Campus
IBUS 4590

 International Business Field Study (3,0,0)

Credits: 3
Students examine the local business and management practices of a country of interest. They learn how these practices differ from those of Canada and how Canadian practices can be adapted to successfully collaborate with the host country. The field course will include tours to industrial zones, technology parks, and factory tours, where students will meet top executives in key industries. Where possible, they may also visit local chambers of commerce to discuss their experiences. Topics include business etiquette and customs; key words and phrases in another language; business environment; business decision-making styles; economic situation; political situation and the impact on business; international trade relations; and business opportunities, challenges and strategies for cooperation between the two countries.

Campus
IDIS 3000

 Introduction to Interdisciplinary Study (3,0,0)

Credits: 3
Students entering the Interdisciplinary Studies program are introduced to the rationalization and application of interdisciplinary work. The course asks why interdisciplinarity is valid and explores its practice in various contexts in academia and the workplace. Students read essays drawn from across the disciplines and are exposed to a wide variety of interdisciplinary studies.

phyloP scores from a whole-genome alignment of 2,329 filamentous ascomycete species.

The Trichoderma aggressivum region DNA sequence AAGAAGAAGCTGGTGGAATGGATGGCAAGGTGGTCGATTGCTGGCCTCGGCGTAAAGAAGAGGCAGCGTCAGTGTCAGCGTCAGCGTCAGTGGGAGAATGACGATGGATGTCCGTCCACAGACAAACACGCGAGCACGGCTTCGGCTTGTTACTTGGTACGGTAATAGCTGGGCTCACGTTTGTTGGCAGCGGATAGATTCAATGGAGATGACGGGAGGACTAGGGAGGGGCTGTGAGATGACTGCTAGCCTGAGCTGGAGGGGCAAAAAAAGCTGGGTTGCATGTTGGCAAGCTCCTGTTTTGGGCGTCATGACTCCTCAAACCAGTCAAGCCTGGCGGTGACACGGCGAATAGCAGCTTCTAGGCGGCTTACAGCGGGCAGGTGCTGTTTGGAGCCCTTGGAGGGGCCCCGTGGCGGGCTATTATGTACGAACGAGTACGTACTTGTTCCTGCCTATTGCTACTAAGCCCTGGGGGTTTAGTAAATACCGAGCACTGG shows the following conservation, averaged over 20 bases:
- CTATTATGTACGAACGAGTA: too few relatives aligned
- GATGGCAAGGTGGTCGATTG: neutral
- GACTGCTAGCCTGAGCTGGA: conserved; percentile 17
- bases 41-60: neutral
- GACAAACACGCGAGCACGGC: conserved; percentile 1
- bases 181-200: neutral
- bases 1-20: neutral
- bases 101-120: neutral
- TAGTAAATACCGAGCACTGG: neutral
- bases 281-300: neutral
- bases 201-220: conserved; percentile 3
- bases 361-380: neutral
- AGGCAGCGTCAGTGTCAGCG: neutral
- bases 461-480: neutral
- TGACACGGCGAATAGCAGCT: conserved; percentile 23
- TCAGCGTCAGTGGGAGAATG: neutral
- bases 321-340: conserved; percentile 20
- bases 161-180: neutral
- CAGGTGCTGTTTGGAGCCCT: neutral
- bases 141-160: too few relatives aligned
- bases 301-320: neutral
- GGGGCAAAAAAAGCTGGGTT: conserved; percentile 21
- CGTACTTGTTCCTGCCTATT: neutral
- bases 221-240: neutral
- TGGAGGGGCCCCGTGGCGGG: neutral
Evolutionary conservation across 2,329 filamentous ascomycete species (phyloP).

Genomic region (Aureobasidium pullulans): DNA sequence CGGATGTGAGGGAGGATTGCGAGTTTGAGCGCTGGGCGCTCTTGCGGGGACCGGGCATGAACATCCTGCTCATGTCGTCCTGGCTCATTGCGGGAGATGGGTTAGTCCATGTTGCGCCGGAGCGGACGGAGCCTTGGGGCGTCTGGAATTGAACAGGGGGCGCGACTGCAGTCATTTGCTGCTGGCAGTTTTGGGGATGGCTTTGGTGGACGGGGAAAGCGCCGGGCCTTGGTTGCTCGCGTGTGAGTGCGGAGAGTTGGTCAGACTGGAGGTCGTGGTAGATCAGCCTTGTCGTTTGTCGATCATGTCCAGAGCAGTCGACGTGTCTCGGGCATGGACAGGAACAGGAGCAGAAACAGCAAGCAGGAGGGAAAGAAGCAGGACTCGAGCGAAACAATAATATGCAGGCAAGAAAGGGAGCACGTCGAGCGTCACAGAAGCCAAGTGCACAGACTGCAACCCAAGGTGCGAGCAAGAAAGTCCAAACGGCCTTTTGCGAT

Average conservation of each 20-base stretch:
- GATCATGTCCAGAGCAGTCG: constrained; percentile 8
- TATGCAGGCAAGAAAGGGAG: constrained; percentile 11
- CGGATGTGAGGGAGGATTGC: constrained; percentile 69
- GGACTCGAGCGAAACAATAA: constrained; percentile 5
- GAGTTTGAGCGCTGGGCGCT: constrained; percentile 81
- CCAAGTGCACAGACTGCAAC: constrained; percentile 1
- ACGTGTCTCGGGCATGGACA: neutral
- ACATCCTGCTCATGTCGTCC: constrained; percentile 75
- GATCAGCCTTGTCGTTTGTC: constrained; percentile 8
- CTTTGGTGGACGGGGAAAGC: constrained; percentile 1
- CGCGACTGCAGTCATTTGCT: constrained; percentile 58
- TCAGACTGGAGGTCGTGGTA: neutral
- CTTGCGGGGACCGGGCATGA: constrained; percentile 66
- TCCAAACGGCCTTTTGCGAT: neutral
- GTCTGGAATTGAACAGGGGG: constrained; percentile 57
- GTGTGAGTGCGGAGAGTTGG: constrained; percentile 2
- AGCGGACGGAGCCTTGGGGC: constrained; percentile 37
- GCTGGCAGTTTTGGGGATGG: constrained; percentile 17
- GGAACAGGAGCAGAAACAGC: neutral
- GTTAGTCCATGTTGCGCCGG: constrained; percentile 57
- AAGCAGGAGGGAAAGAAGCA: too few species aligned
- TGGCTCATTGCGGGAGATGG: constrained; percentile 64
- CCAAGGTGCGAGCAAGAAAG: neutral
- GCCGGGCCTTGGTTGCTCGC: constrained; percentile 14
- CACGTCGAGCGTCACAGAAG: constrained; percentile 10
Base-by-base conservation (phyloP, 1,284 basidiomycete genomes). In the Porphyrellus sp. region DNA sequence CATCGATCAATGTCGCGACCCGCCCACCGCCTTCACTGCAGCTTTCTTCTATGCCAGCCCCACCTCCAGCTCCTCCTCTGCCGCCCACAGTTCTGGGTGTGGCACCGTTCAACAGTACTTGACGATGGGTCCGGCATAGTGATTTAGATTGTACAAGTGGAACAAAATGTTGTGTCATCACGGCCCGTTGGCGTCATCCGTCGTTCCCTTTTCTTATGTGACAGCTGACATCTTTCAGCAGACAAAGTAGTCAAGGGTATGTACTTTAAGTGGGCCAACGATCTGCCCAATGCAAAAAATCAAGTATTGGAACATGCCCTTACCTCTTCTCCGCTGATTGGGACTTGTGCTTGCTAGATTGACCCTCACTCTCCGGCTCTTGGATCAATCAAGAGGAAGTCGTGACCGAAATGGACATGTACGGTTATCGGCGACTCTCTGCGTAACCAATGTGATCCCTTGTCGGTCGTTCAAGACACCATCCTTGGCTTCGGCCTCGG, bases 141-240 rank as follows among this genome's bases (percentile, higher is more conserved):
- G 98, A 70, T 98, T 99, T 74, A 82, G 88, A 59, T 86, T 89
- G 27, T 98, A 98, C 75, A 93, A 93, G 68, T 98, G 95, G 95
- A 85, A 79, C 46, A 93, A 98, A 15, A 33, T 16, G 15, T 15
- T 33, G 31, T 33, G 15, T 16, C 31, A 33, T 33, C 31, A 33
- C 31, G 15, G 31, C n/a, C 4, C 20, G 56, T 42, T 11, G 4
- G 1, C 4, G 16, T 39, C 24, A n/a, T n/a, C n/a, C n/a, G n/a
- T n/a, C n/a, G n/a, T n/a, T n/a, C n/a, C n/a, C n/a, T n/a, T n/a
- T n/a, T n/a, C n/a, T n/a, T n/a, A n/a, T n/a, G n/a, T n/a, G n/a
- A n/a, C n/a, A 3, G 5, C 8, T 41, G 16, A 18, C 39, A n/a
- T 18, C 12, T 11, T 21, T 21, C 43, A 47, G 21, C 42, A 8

Campus
IDIS 4980

 Interdisciplinary Studies: the Research Project (0,3,0)

Credits: 3
The Research Project is required for the completion of the Bachelor of Interdisciplinary Studies degree. Students propose a group research project which requires the use of at least two disciplinary approaches. The research proposal and project is completed under the supervision of a selected faculty member. The assignments include a proposal, a research plan, and conclusions.

Campus
IDIS 4990

 Interdisciplinary Studies: The Graduating Essay (0,3,0)

Credits: 3
The graduating essay may be written with the approval of the Bachelor of Interdisciplinary Studies Coordinator. The paper is completed under the direction of a selected faculty member, is read by three other faculty members, and is defended orally at an exam set up by the supervisor.